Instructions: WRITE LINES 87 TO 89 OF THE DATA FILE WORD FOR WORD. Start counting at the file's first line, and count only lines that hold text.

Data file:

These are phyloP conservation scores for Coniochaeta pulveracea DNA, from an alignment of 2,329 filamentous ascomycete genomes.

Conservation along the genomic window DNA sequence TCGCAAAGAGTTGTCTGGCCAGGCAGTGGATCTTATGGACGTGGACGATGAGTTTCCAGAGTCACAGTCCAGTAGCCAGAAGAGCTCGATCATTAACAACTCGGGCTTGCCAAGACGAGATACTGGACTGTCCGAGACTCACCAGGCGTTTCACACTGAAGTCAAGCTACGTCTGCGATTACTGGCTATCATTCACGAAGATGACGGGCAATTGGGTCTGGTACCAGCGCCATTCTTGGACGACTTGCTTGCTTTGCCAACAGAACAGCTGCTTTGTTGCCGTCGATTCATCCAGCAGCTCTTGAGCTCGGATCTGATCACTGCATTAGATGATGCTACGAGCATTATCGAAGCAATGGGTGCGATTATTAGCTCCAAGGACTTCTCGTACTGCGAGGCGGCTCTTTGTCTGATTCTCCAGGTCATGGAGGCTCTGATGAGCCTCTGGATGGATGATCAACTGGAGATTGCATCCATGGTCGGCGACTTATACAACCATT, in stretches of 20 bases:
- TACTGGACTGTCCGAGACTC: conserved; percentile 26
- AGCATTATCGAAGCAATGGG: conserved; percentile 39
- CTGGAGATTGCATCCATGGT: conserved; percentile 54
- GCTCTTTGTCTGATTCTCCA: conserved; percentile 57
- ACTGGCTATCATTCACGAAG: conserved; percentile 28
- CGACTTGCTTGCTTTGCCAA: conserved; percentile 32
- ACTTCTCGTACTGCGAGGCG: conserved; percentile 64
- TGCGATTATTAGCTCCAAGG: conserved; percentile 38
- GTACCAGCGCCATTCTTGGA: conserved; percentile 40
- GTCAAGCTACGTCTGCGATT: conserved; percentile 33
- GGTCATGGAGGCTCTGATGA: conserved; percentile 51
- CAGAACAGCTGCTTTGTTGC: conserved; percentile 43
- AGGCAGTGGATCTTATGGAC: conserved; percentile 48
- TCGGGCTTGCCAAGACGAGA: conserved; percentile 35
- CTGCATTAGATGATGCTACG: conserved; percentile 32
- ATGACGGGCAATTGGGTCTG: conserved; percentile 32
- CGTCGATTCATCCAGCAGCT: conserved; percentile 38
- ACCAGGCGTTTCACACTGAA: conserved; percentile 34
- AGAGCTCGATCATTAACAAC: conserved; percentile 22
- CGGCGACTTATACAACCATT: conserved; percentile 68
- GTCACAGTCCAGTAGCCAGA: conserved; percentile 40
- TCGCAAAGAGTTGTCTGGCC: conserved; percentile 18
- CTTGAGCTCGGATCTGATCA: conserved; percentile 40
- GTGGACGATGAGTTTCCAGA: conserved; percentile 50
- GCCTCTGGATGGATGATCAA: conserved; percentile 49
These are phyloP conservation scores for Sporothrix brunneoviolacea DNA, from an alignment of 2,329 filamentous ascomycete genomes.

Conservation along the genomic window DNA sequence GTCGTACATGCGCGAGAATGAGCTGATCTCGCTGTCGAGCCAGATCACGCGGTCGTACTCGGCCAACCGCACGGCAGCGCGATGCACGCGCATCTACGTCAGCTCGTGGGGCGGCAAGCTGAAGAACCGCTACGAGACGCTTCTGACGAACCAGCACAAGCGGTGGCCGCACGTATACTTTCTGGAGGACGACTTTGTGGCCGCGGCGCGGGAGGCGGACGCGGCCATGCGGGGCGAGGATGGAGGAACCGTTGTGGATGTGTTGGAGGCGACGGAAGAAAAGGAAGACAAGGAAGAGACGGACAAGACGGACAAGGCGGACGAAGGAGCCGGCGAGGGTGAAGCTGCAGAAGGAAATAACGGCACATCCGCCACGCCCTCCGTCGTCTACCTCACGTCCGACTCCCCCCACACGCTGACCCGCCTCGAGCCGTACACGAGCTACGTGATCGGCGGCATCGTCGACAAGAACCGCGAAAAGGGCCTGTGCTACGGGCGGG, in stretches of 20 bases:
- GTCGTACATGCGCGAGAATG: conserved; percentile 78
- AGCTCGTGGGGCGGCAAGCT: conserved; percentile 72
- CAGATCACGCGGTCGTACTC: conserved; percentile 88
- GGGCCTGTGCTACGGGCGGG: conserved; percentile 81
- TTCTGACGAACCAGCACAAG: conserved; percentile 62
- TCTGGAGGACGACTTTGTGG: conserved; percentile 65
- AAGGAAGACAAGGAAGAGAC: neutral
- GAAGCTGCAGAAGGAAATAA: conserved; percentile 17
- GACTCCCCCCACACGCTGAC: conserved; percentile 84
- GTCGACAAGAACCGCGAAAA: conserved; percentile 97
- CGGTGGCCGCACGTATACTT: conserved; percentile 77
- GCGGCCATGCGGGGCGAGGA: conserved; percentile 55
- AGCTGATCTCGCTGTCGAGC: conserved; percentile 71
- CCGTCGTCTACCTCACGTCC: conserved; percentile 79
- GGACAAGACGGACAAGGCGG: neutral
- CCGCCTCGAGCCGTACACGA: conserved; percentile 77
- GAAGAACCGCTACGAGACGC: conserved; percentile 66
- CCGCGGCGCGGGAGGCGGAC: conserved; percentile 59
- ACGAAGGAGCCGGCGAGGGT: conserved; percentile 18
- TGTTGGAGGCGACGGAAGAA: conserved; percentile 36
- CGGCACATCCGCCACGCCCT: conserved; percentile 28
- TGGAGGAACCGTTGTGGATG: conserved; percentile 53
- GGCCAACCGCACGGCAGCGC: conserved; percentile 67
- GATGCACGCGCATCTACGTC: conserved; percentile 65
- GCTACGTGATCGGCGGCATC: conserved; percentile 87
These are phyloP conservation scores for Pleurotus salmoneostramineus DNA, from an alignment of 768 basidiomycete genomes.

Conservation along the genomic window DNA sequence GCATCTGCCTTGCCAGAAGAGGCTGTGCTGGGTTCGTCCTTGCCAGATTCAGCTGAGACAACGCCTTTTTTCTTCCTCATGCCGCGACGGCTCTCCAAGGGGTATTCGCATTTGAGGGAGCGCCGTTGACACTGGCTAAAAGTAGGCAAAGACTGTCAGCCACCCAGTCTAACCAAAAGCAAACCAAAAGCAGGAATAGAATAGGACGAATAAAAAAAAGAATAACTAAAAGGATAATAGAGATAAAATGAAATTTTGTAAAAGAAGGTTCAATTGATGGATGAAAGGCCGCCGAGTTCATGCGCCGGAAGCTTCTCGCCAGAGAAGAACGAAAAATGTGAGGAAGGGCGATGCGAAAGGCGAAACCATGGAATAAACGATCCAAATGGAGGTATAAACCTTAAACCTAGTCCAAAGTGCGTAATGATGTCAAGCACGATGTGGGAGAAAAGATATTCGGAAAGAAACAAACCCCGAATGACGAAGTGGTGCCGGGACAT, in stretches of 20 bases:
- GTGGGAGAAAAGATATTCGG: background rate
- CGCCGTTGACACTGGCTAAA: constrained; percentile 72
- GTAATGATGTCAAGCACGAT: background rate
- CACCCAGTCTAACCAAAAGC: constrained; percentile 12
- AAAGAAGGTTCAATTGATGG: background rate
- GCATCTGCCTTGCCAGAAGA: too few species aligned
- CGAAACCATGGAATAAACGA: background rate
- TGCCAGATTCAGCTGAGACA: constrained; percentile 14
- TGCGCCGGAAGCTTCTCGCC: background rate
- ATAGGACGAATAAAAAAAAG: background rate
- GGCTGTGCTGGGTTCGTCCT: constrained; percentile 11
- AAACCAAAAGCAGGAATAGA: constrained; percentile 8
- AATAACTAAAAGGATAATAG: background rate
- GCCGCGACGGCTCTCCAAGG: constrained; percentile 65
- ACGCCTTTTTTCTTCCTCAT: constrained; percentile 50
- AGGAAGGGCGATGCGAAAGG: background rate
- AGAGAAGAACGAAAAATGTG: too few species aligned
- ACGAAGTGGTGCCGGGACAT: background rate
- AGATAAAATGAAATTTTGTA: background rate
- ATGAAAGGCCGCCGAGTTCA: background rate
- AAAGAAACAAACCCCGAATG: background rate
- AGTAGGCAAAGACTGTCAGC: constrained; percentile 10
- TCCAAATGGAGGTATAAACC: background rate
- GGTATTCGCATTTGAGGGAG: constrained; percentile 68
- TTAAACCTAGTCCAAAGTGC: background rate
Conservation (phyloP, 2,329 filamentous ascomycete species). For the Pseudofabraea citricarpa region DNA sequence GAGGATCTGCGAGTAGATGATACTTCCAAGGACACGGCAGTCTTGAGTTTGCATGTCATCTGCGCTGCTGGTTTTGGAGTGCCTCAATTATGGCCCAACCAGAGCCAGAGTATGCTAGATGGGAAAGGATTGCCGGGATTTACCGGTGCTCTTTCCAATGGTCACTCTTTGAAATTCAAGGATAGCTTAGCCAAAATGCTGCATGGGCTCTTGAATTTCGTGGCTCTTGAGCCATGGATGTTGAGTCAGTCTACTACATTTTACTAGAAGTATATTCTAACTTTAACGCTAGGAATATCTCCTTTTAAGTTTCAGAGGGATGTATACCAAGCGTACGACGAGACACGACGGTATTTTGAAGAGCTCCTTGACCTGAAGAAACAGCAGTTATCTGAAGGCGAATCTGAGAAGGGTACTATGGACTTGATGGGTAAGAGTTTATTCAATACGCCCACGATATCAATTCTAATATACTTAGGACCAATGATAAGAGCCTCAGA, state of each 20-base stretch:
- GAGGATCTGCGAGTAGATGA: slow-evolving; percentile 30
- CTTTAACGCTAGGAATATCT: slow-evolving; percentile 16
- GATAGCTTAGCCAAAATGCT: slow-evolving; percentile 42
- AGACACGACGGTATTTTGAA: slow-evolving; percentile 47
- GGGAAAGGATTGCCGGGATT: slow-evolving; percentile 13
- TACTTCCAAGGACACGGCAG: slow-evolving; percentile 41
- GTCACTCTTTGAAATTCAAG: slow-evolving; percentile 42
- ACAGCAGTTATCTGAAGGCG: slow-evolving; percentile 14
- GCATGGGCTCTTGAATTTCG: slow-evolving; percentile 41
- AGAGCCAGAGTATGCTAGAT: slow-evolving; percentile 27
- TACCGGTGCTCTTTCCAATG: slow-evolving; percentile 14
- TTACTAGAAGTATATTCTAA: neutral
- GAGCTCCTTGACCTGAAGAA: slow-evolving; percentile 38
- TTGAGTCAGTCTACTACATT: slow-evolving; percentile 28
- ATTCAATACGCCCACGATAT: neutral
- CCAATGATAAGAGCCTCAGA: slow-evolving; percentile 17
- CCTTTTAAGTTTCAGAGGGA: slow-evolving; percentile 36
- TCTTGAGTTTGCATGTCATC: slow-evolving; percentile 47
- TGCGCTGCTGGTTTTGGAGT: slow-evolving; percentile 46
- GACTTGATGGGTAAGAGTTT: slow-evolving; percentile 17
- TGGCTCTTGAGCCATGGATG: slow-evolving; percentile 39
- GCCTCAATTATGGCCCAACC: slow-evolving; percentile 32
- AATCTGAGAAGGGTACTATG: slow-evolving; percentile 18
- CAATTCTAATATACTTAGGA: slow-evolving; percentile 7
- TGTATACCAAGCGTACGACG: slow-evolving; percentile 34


- GGGAAAGGATTGCCGGGATT: slow-evolving; percentile 13
- TACTTCCAAGGACACGGCAG: slow-evolving; percentile 41
- GTCACTCTTTGAAATTCAAG: slow-evolving; percentile 42